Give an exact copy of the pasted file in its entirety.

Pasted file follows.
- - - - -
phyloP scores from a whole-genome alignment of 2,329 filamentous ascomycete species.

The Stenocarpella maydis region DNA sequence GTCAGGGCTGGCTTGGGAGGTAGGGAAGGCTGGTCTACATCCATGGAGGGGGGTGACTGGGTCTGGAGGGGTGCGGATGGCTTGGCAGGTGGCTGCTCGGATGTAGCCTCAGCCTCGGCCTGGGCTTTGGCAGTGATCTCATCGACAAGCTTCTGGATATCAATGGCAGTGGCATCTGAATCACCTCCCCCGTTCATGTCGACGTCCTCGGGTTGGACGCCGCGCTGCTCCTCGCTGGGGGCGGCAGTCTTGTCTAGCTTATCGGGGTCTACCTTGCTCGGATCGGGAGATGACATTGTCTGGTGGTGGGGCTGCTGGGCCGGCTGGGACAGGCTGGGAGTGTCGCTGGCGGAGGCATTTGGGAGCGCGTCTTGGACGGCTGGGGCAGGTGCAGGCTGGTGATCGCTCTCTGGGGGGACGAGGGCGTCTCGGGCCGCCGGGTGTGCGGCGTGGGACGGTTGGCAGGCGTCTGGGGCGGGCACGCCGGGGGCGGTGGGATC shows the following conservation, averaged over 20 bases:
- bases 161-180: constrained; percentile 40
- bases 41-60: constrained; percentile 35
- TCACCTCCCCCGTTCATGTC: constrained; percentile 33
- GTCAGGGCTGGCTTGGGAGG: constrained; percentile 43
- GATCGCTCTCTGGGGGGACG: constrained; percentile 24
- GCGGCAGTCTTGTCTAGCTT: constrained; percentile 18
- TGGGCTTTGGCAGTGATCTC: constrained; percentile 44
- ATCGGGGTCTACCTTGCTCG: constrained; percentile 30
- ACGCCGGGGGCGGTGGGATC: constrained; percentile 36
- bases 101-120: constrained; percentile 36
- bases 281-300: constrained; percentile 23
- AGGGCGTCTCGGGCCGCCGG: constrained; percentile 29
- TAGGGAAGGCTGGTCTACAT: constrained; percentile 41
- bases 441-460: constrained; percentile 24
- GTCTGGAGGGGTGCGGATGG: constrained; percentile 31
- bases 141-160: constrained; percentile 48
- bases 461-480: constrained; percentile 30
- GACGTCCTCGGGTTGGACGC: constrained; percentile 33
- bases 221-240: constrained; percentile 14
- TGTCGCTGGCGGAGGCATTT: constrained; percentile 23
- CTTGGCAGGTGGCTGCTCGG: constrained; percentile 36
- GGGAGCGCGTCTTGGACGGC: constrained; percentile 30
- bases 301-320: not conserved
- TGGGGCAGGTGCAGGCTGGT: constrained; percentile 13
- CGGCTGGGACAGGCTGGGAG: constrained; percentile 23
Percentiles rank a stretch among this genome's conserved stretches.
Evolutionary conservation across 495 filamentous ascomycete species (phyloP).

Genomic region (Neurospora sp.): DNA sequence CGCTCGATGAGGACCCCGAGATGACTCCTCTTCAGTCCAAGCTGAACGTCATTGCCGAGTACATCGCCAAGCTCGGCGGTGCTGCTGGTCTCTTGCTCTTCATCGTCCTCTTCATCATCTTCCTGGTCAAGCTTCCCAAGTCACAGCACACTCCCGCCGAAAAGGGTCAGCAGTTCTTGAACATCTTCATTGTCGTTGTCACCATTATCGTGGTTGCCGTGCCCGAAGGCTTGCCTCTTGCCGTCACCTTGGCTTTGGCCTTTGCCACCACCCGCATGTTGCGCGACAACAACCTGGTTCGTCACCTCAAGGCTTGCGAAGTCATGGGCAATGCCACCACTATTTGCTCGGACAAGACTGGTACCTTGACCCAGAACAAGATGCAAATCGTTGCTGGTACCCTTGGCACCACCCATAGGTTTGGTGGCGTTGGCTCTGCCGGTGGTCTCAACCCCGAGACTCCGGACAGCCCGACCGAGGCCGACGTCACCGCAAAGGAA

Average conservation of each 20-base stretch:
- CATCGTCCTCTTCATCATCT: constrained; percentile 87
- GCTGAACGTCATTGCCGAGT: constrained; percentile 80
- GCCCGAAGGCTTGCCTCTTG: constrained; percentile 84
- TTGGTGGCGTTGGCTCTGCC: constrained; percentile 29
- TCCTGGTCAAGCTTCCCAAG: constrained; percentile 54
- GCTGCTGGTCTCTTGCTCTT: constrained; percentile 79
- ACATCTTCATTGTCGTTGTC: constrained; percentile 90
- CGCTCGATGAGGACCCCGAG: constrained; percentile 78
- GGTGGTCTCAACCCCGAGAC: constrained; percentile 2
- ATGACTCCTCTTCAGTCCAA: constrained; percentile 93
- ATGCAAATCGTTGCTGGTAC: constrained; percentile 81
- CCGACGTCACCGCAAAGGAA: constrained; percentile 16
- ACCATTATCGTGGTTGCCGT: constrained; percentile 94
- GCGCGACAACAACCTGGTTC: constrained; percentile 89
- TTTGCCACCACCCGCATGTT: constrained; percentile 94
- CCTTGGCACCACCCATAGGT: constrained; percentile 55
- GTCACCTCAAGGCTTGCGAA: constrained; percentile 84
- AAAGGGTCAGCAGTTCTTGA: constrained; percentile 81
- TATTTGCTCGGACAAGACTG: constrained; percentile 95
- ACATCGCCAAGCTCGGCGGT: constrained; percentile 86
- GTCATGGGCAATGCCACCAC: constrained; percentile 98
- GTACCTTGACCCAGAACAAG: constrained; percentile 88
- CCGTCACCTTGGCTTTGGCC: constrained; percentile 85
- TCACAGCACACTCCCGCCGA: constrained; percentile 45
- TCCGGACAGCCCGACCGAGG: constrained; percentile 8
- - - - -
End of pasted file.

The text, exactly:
phyloP scores from a whole-genome alignment of 2,329 filamentous ascomycete species.

The Stenocarpella maydis region DNA sequence GTCAGGGCTGGCTTGGGAGGTAGGGAAGGCTGGTCTACATCCATGGAGGGGGGTGACTGGGTCTGGAGGGGTGCGGATGGCTTGGCAGGTGGCTGCTCGGATGTAGCCTCAGCCTCGGCCTGGGCTTTGGCAGTGATCTCATCGACAAGCTTCTGGATATCAATGGCAGTGGCATCTGAATCACCTCCCCCGTTCATGTCGACGTCCTCGGGTTGGACGCCGCGCTGCTCCTCGCTGGGGGCGGCAGTCTTGTCTAGCTTATCGGGGTCTACCTTGCTCGGATCGGGAGATGACATTGTCTGGTGGTGGGGCTGCTGGGCCGGCTGGGACAGGCTGGGAGTGTCGCTGGCGGAGGCATTTGGGAGCGCGTCTTGGACGGCTGGGGCAGGTGCAGGCTGGTGATCGCTCTCTGGGGGGACGAGGGCGTCTCGGGCCGCCGGGTGTGCGGCGTGGGACGGTTGGCAGGCGTCTGGGGCGGGCACGCCGGGGGCGGTGGGATC shows the following conservation, averaged over 20 bases:
- bases 161-180: constrained; percentile 40
- bases 41-60: constrained; percentile 35
- TCACCTCCCCCGTTCATGTC: constrained; percentile 33
- GTCAGGGCTGGCTTGGGAGG: constrained; percentile 43
- GATCGCTCTCTGGGGGGACG: constrained; percentile 24
- GCGGCAGTCTTGTCTAGCTT: constrained; percentile 18
- TGGGCTTTGGCAGTGATCTC: constrained; percentile 44
- ATCGGGGTCTACCTTGCTCG: constrained; percentile 30
- ACGCCGGGGGCGGTGGGATC: constrained; percentile 36
- bases 101-120: constrained; percentile 36
- bases 281-300: constrained; percentile 23
- AGGGCGTCTCGGGCCGCCGG: constrained; percentile 29
- TAGGGAAGGCTGGTCTACAT: constrained; percentile 41
- bases 441-460: constrained; percentile 24
- GTCTGGAGGGGTGCGGATGG: constrained; percentile 31
- bases 141-160: constrained; percentile 48
- bases 461-480: constrained; percentile 30
- GACGTCCTCGGGTTGGACGC: constrained; percentile 33
- bases 221-240: constrained; percentile 14
- TGTCGCTGGCGGAGGCATTT: constrained; percentile 23
- CTTGGCAGGTGGCTGCTCGG: constrained; percentile 36
- GGGAGCGCGTCTTGGACGGC: constrained; percentile 30
- bases 301-320: not conserved
- TGGGGCAGGTGCAGGCTGGT: constrained; percentile 13
- CGGCTGGGACAGGCTGGGAG: constrained; percentile 23
Percentiles rank a stretch among this genome's conserved stretches.
Evolutionary conservation across 495 filamentous ascomycete species (phyloP).

Genomic region (Neurospora sp.): DNA sequence CGCTCGATGAGGACCCCGAGATGACTCCTCTTCAGTCCAAGCTGAACGTCATTGCCGAGTACATCGCCAAGCTCGGCGGTGCTGCTGGTCTCTTGCTCTTCATCGTCCTCTTCATCATCTTCCTGGTCAAGCTTCCCAAGTCACAGCACACTCCCGCCGAAAAGGGTCAGCAGTTCTTGAACATCTTCATTGTCGTTGTCACCATTATCGTGGTTGCCGTGCCCGAAGGCTTGCCTCTTGCCGTCACCTTGGCTTTGGCCTTTGCCACCACCCGCATGTTGCGCGACAACAACCTGGTTCGTCACCTCAAGGCTTGCGAAGTCATGGGCAATGCCACCACTATTTGCTCGGACAAGACTGGTACCTTGACCCAGAACAAGATGCAAATCGTTGCTGGTACCCTTGGCACCACCCATAGGTTTGGTGGCGTTGGCTCTGCCGGTGGTCTCAACCCCGAGACTCCGGACAGCCCGACCGAGGCCGACGTCACCGCAAAGGAA

Average conservation of each 20-base stretch:
- CATCGTCCTCTTCATCATCT: constrained; percentile 87
- GCTGAACGTCATTGCCGAGT: constrained; percentile 80
- GCCCGAAGGCTTGCCTCTTG: constrained; percentile 84
- TTGGTGGCGTTGGCTCTGCC: constrained; percentile 29
- TCCTGGTCAAGCTTCCCAAG: constrained; percentile 54
- GCTGCTGGTCTCTTGCTCTT: constrained; percentile 79
- ACATCTTCATTGTCGTTGTC: constrained; percentile 90
- CGCTCGATGAGGACCCCGAG: constrained; percentile 78
- GGTGGTCTCAACCCCGAGAC: constrained; percentile 2
- ATGACTCCTCTTCAGTCCAA: constrained; percentile 93
- ATGCAAATCGTTGCTGGTAC: constrained; percentile 81
- CCGACGTCACCGCAAAGGAA: constrained; percentile 16
- ACCATTATCGTGGTTGCCGT: constrained; percentile 94
- GCGCGACAACAACCTGGTTC: constrained; percentile 89
- TTTGCCACCACCCGCATGTT: constrained; percentile 94
- CCTTGGCACCACCCATAGGT: constrained; percentile 55
- GTCACCTCAAGGCTTGCGAA: constrained; percentile 84
- AAAGGGTCAGCAGTTCTTGA: constrained; percentile 81
- TATTTGCTCGGACAAGACTG: constrained; percentile 95
- ACATCGCCAAGCTCGGCGGT: constrained; percentile 86
- GTCATGGGCAATGCCACCAC: constrained; percentile 98
- GTACCTTGACCCAGAACAAG: constrained; percentile 88
- CCGTCACCTTGGCTTTGGCC: constrained; percentile 85
- TCACAGCACACTCCCGCCGA: constrained; percentile 45
- TCCGGACAGCCCGACCGAGG: constrained; percentile 8